Single- and multiple-set resistance training improves skeletal and respiratory muscle strength in elderly women
Authors Abrahin O, Rodrigues R, Nascimento V, Da Silva-Grigoletto M, C. Sousa E, Marçal A
Received 28 May 2014
Accepted for publication 19 July 2014
Published 16 October 2014 Volume 2014:9 Pages 1775—1782
Checked for plagiarism Yes
Review by Single anonymous peer review
Peer reviewer comments 4
Odilon Abrahin,1–3 Rejane P Rodrigues,1–3 Vanderson C Nascimento,3 Marzo E Da Silva-Grigoletto,1,4 Evitom C Sousa,3 Anderson C Marçal1,2
1Department of Physical Education, Federal University of Sergipe, Sergipe, Brazil; 2Center of Research in Intracellular Signaling, Department of Morphology, Federal University of Sergipe, Sergipe, Brazil; 3Laboratory of Resistance Exercise and Health, Sports Department, University of Pará State, Belem, Brazil; 4Scientific Sport, Sergipe, Brazil
Introduction: Aging involves a progressive reduction of respiratory muscle strength as well as muscle strength.
Purpose: Compare the effects of resistance training volume on the maximum inspiratory pressure (MIP), maximum expiratory pressure (MEP), functional performance, and muscle strength in elderly women.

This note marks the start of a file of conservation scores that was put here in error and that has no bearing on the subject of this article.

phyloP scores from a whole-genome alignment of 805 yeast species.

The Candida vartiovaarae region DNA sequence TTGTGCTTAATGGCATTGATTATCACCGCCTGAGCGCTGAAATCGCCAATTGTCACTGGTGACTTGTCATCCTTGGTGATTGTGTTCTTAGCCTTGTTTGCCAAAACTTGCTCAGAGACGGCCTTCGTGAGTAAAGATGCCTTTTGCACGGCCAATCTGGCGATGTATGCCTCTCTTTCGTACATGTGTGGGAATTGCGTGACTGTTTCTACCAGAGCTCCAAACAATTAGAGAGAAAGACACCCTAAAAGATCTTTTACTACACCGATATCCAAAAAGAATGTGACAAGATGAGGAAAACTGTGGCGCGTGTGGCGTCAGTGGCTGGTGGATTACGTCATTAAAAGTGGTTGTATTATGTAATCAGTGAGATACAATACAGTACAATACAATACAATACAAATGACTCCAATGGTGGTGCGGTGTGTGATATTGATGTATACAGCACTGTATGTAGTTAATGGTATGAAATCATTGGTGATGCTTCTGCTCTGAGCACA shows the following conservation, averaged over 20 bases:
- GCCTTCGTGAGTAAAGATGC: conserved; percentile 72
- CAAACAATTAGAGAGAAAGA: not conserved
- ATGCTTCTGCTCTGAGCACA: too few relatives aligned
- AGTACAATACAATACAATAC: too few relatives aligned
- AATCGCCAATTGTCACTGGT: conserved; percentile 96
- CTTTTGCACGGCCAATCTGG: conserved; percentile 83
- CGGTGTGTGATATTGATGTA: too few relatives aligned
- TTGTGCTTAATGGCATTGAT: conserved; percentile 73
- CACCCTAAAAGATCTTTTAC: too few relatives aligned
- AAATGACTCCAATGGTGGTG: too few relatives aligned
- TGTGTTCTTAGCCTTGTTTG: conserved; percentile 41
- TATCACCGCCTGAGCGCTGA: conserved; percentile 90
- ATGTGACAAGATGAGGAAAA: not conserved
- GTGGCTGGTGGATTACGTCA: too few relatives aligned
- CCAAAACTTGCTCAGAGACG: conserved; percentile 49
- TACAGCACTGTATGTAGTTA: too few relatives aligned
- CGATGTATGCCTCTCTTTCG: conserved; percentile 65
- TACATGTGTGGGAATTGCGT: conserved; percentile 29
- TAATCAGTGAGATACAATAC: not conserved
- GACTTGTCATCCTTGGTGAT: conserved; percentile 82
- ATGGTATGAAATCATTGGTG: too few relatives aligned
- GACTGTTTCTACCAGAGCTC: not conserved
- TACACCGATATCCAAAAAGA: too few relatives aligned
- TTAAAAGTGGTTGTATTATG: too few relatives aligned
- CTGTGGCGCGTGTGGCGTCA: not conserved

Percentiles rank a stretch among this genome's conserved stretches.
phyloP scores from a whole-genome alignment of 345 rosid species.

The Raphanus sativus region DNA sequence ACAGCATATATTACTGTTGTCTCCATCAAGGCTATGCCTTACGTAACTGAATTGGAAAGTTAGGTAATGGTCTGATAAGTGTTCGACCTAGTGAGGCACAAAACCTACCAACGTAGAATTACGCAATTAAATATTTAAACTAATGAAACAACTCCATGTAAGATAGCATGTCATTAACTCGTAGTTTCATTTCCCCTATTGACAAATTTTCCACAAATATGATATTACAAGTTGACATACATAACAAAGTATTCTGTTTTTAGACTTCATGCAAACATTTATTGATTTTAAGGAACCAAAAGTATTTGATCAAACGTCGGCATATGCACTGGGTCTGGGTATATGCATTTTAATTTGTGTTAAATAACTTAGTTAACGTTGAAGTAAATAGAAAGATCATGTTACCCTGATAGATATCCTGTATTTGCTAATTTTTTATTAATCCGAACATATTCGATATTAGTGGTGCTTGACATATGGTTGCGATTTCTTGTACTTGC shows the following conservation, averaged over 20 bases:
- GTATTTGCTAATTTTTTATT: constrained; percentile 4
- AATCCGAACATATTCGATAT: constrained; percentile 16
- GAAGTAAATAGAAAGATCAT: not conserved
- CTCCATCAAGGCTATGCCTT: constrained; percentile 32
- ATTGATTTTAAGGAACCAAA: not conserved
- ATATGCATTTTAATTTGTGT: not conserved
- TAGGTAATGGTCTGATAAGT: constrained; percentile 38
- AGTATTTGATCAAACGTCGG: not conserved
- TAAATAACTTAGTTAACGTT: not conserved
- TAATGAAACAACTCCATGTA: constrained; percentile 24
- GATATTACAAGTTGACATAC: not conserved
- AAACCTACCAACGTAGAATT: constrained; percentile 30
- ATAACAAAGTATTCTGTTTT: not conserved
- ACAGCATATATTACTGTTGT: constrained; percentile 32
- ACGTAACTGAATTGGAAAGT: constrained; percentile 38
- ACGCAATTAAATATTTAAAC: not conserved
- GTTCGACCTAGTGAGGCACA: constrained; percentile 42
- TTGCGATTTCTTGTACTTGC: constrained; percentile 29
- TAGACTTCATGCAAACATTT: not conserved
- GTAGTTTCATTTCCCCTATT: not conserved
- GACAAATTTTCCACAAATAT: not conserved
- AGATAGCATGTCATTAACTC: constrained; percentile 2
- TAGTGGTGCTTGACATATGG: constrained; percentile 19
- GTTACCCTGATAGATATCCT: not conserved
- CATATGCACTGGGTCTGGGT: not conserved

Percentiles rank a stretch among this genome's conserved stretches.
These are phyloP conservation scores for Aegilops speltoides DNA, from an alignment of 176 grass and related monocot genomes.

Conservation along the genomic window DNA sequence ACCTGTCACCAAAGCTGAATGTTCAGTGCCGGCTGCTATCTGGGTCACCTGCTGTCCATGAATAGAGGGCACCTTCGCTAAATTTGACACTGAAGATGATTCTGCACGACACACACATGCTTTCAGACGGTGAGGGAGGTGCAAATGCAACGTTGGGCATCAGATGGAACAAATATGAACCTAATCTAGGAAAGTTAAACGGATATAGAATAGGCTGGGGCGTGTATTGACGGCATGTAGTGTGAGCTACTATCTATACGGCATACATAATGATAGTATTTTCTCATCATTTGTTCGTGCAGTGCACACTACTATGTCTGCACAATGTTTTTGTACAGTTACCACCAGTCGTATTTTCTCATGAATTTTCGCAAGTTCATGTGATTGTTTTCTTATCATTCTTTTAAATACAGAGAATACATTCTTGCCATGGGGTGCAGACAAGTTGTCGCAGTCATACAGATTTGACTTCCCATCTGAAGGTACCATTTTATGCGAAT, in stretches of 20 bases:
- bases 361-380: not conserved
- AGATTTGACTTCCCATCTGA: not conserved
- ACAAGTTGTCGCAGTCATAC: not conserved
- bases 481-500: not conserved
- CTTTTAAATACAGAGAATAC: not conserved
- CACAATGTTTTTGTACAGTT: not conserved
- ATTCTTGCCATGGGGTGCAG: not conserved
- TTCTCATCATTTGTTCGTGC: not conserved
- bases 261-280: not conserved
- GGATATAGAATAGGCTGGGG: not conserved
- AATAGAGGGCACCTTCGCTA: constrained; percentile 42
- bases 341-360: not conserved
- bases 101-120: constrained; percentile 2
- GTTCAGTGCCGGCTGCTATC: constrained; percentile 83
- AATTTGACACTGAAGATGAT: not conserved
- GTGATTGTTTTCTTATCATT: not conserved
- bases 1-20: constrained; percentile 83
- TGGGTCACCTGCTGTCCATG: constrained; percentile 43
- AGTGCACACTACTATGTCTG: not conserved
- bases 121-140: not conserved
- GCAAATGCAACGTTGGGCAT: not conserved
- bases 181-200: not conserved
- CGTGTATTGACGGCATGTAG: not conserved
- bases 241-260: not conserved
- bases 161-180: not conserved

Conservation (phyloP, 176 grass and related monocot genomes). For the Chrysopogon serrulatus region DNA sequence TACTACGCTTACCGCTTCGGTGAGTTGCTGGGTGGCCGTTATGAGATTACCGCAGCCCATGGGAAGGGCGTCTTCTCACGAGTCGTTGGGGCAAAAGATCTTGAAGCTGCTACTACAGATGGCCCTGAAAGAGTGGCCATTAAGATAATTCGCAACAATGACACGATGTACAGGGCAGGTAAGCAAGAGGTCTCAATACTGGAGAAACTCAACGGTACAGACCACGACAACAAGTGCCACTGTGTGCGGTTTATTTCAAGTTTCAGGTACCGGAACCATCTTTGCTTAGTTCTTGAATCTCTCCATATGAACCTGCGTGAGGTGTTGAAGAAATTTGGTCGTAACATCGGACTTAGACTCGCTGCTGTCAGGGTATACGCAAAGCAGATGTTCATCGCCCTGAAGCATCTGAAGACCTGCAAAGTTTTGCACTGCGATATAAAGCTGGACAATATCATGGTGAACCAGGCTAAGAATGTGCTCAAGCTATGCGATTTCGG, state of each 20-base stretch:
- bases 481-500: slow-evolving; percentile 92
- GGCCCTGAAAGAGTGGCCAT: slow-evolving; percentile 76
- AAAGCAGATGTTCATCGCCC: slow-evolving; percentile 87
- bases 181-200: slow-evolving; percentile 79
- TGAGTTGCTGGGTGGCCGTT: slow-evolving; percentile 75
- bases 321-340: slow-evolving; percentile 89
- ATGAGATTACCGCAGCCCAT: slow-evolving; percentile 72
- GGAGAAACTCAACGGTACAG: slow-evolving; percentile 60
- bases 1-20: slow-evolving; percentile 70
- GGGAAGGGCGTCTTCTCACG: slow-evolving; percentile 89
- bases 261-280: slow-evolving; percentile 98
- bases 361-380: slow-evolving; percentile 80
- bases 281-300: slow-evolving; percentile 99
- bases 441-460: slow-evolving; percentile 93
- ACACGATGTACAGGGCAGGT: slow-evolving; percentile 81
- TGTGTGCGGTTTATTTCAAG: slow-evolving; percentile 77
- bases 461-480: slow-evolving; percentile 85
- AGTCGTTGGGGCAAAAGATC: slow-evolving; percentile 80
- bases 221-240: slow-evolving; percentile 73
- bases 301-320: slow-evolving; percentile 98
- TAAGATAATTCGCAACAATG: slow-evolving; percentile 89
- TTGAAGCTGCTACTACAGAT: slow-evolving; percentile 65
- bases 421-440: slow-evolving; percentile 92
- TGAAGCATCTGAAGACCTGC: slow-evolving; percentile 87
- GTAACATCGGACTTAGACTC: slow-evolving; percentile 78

Methods: Thirty elderly women were randomly assigned to a group performing either single sets (1-SET) or three sets (3-SET) of exercises. The sit-to-stand test, MIP, MEP, and muscle strength were assessed before and after 24 training sessions. Progressive resistance training was performed two times per week for a total of 8–12 repetitions, using the main muscle groups of the upper and lower limbs.
Results: The main results showed that the participants significantly increased their MEP (P<0.05; 1-SET: 34.6%; 3-SET: 35.8%) and MIP (P<0.05; 1-SET: 13.7%; 3-SET: 11.2%). Both groups also improved in the sit-to-stand test (P<0.05; 1-SET: 10.6%; 3-SET: 17.1%). After 24 training sessions, muscle strength also significantly increased (P<0.0001; 40%–80%) in both groups. An intergroup comparison did not show any statistically significant differences between the groups in any of the parameters analyzed.
Conclusion: Single- and multiple-set resistance training programs increased MIP, MEP, muscle strength, and sit-to-stand test performance in elderly women after 24 sessions of training. In conclusion, our results suggested that elderly women who are not in the habit of physical activity may start with single-set resistance training programs as a short-term strategy for the maintenance of health.
Keywords: resistance exercise, maximum inspiratory pressure, maximum expiratory pressure, elderly
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